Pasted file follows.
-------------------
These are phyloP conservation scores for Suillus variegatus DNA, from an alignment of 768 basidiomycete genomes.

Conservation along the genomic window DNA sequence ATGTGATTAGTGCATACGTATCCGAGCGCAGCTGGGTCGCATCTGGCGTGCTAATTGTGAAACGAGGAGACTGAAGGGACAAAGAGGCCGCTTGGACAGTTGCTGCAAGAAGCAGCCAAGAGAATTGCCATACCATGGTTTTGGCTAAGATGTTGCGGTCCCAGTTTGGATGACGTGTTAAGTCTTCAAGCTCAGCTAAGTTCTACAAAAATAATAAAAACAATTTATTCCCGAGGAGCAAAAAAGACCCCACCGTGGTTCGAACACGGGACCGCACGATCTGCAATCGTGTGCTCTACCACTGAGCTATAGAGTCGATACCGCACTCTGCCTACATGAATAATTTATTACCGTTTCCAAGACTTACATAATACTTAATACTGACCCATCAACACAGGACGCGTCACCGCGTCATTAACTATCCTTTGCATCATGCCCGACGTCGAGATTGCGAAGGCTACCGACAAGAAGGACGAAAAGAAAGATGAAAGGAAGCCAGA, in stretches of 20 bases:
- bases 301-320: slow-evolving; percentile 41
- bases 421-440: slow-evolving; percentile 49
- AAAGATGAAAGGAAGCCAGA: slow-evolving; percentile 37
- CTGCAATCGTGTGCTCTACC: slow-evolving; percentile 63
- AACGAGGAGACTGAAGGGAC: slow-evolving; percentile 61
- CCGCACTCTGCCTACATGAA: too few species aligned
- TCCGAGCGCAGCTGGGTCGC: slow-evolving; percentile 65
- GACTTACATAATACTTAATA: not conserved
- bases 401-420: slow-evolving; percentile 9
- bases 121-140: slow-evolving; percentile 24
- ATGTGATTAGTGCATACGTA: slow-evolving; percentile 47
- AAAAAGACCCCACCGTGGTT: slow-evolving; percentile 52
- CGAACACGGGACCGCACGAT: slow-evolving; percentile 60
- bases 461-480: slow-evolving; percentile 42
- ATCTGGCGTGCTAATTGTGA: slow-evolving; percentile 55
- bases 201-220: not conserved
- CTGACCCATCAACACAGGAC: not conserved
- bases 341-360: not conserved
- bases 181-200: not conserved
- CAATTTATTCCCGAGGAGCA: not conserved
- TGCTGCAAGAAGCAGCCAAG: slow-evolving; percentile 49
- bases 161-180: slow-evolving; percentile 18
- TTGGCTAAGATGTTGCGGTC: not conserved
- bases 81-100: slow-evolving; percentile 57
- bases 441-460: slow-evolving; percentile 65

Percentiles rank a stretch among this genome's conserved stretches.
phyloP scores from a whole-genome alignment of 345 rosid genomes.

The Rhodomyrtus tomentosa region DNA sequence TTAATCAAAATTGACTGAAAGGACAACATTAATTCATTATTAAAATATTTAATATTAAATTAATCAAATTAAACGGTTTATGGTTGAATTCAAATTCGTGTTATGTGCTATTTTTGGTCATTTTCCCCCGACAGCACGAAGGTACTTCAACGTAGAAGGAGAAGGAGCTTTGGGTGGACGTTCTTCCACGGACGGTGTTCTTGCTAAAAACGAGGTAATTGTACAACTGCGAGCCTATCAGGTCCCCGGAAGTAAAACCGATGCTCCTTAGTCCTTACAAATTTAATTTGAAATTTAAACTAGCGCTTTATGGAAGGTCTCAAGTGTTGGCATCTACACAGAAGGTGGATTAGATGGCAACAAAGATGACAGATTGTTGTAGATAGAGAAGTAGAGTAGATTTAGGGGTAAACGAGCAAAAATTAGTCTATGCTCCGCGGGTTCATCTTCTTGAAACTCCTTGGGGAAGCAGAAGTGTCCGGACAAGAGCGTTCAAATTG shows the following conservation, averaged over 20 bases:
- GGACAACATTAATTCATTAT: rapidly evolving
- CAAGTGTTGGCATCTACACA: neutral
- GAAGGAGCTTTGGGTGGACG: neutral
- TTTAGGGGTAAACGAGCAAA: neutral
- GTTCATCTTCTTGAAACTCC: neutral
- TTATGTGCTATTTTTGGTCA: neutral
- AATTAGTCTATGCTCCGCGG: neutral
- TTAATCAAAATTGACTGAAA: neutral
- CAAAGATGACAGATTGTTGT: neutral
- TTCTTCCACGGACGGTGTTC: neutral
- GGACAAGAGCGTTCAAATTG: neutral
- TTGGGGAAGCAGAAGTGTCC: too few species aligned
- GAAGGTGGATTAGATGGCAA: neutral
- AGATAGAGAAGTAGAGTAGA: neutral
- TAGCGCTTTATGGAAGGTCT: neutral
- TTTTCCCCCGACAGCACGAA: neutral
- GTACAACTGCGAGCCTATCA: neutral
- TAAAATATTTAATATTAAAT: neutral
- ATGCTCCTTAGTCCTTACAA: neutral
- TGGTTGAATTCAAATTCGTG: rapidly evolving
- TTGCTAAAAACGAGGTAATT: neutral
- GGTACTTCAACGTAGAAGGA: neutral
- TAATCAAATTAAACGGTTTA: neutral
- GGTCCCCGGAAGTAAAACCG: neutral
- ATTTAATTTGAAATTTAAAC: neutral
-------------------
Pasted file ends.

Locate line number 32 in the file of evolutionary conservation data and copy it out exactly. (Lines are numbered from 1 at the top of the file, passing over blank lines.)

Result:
- CAAGTGTTGGCATCTACACA: neutral